ALLITERATION
* Stanza 1, line 7: This device points to the level of fatigue that the soldiers were undergoing. * Stanza 1, lines 7-9: This highlights not only the fatigue that the soldiers were feeling, but the fact that they were injured as well. * Stanza 4, lines 29-30: This device highlights a visually graphic death mask. The soldier is in the throes of impending death.

IMPORTANT WORDS/ PHRASES
3.'Bent double'
The soldiers are bent over with fatigue. It is very significant that the poet/ persona initiates the poem by highlighting the exhaustion of the soldiers. He is trying to emphasize the harsh realities of war. 4.'haunting flares'

flares are typically used to signal distress. The flare is fired from a flare gun, in the air, where rescue crafts, at sea or in the air, can have a general idea of the location of the soldiers who are in distress. Therefore, to describe the flares as haunting implies that the soldiers are severly distressed by their situation. 5.'deaf even to the hoots of tired, outstripped Five-Nines that dropped behind.' Five-nines are German 5.9 artillery shells. This means that bullets were firing around them while they were walking. The extent of the soldiers' tiredness is also emphasized at this point because the soldiers do not hear the shells going off around them.  6.'An ecstasy of fumbling'

The word ecstasy, that is used to describe the fumbling, implies the level of panic that this one word (gas) elicits. The soldiers' were so tired that they could not even hear the five nines, but this one word immediately wakes them up.  7.'Dim, through the misty panes and thick green light, as under a green sea, I saw him drowning.' This describes exactly what the outside world looks like through the lens of a gas mask. The effect of the gas is seen in the mention of the word 'drown'. It implies that the unfortunate soldier could not breathe. 8.'He plunges at me, guttering, choking, drowning.'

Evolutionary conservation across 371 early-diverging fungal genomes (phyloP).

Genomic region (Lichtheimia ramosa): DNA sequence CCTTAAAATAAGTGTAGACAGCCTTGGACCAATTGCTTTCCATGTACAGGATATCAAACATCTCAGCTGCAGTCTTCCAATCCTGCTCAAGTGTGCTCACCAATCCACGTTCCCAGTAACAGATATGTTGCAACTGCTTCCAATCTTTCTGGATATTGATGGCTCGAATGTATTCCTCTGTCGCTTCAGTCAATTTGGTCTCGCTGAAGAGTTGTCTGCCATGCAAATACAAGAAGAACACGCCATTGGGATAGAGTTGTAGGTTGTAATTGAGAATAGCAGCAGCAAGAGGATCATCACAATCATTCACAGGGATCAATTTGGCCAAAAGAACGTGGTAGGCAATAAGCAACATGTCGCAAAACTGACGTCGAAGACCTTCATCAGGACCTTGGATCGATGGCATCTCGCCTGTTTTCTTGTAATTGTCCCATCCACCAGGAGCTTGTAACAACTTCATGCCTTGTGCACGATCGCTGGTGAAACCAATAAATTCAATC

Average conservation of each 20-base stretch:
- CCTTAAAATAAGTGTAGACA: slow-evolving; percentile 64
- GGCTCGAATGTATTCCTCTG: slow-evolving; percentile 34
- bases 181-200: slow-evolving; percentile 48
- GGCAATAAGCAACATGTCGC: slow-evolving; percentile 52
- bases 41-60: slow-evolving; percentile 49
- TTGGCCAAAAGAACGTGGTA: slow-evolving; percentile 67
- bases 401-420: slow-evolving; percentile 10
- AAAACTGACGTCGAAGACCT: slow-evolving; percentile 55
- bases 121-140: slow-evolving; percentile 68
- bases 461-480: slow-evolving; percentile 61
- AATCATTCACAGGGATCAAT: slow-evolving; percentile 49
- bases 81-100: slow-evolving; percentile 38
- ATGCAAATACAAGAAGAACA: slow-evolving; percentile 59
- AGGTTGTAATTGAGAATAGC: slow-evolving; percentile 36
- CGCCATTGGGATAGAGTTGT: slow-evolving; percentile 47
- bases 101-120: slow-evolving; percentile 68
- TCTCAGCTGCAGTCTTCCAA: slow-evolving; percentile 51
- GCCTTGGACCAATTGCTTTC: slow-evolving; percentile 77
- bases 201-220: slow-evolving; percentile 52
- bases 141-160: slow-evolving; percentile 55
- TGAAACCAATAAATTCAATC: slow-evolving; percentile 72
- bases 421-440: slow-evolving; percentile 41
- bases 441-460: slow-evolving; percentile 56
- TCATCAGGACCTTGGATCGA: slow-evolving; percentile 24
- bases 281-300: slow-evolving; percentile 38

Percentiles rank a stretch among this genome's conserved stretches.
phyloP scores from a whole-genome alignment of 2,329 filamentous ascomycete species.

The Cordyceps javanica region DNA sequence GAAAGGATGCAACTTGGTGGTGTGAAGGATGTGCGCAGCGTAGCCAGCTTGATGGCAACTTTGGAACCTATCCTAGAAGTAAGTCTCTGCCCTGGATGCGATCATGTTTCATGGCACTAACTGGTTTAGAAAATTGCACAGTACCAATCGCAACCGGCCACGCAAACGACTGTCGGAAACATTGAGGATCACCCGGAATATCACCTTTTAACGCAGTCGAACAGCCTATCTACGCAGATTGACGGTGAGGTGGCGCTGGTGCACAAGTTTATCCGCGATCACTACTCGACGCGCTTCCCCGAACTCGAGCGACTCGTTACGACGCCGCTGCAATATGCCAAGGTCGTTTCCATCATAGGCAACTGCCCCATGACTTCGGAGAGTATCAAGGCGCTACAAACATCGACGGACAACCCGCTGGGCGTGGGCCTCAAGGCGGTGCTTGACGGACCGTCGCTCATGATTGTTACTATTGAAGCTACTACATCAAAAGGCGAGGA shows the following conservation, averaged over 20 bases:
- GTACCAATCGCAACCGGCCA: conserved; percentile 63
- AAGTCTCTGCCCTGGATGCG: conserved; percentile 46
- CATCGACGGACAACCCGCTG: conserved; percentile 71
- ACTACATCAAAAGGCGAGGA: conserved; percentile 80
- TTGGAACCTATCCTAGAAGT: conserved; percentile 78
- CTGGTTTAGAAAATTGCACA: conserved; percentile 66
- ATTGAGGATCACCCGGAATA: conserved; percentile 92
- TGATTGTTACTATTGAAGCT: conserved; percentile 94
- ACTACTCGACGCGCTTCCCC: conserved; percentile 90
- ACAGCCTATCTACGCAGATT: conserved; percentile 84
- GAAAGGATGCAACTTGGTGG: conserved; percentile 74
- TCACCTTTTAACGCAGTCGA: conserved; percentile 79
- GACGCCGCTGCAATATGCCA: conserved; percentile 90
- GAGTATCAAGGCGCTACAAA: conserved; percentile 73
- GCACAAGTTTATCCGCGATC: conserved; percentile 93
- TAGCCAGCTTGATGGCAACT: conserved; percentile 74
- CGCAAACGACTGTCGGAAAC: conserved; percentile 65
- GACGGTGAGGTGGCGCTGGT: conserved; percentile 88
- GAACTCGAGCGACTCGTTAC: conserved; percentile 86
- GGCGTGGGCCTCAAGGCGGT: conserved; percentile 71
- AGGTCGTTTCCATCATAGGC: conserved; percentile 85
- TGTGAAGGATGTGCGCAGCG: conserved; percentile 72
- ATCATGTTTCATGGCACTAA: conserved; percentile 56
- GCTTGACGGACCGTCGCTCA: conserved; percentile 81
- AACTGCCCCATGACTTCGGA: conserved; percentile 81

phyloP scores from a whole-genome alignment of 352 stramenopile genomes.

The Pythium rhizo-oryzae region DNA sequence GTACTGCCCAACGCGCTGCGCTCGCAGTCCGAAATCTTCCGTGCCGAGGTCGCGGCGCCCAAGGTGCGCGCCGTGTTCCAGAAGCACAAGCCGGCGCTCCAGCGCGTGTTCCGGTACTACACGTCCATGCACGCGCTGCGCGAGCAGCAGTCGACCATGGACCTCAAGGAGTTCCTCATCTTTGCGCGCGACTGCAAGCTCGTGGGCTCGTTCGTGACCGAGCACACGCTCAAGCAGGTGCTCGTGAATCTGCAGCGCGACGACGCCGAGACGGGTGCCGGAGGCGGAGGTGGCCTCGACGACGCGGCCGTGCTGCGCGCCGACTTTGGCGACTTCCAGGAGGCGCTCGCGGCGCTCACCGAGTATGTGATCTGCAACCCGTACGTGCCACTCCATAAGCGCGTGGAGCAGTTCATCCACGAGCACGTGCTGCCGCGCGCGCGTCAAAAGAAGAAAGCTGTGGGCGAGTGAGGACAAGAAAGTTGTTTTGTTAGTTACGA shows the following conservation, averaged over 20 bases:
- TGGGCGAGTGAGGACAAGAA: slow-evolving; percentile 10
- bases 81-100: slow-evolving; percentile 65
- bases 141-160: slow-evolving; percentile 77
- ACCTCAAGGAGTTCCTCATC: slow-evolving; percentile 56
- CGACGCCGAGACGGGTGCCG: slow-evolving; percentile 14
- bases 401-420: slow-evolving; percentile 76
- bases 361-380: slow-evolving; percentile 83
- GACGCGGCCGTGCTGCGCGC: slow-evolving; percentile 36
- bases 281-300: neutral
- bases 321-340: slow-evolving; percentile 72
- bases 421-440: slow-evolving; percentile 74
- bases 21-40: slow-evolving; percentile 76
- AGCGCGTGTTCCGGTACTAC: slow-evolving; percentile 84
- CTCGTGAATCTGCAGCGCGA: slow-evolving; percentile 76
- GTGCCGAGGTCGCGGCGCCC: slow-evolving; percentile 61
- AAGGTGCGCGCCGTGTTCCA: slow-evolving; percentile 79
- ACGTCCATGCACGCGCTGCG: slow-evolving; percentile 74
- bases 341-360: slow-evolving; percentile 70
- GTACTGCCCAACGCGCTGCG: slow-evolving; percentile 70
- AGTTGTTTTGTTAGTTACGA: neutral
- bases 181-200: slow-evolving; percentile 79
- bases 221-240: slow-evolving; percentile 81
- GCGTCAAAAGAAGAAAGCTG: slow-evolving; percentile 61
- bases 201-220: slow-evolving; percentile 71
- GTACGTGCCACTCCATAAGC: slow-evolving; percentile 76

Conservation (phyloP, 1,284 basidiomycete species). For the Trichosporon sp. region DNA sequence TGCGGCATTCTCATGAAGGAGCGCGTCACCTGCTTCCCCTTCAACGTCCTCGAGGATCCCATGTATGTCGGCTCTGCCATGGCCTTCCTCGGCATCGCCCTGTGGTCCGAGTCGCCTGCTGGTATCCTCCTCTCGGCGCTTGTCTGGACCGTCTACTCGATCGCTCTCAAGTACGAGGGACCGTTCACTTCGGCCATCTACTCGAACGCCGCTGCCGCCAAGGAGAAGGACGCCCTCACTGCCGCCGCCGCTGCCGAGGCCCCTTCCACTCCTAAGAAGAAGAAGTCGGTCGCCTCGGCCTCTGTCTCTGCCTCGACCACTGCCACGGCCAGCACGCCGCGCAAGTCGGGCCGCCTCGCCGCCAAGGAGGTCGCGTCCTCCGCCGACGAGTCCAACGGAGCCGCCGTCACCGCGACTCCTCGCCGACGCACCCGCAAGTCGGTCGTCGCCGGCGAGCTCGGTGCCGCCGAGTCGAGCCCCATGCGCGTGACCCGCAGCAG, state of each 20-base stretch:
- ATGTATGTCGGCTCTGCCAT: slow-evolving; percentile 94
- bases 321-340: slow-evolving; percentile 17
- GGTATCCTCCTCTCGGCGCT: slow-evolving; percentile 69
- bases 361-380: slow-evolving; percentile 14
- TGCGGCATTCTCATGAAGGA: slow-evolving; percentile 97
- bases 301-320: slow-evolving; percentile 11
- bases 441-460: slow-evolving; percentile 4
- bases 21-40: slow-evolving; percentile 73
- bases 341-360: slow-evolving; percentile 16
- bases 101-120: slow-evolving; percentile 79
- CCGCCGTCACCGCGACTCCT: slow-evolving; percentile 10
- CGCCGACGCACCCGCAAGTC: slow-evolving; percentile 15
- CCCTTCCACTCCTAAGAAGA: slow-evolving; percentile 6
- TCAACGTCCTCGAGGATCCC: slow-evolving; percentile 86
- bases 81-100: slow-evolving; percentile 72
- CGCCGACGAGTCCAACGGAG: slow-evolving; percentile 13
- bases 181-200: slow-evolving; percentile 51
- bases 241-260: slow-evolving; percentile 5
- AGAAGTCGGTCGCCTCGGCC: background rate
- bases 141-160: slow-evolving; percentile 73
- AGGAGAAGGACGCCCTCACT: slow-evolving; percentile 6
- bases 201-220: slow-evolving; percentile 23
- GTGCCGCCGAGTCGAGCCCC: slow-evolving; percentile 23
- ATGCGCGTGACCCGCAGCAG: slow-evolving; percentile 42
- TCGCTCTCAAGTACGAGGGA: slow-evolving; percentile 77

This is the very graphic result of breathing in the gas. It is a very violent reaction, as seen in the word 'plunge'. The dying soldier did not simply reach for the persona/poet, but he did so in a desperate manner, while all the time being unable to breathe. 9.'wagon that we flung him in'  

The statement implies that the soldier was left for dead in a wagon. No regard was shown to him, through the use of the word 'flung'. This implies that war is heartless and tragic. 10.'Dulce et decorum est pro patria mori.' 

This statement literally means it is sweet and honourable to die for one's country. The persona/ poet clearly does NOT believe this to be the case.  

MOOD/ ATMOSPHERE
The mood of the poem is reflective. The persona/ poet is thinking about his experiences in WW1.

TONE
The general tone of the poem is both sarcastic and ironic. The persona/ poet tries to present a visual of the realities of war while using the haunting Latin words that contradict that reality. It is , in fact, NOT sweet and honourable to die for one's country.

THEMATIC CATEGORIZATION
War, death, survival, oppression, patriotism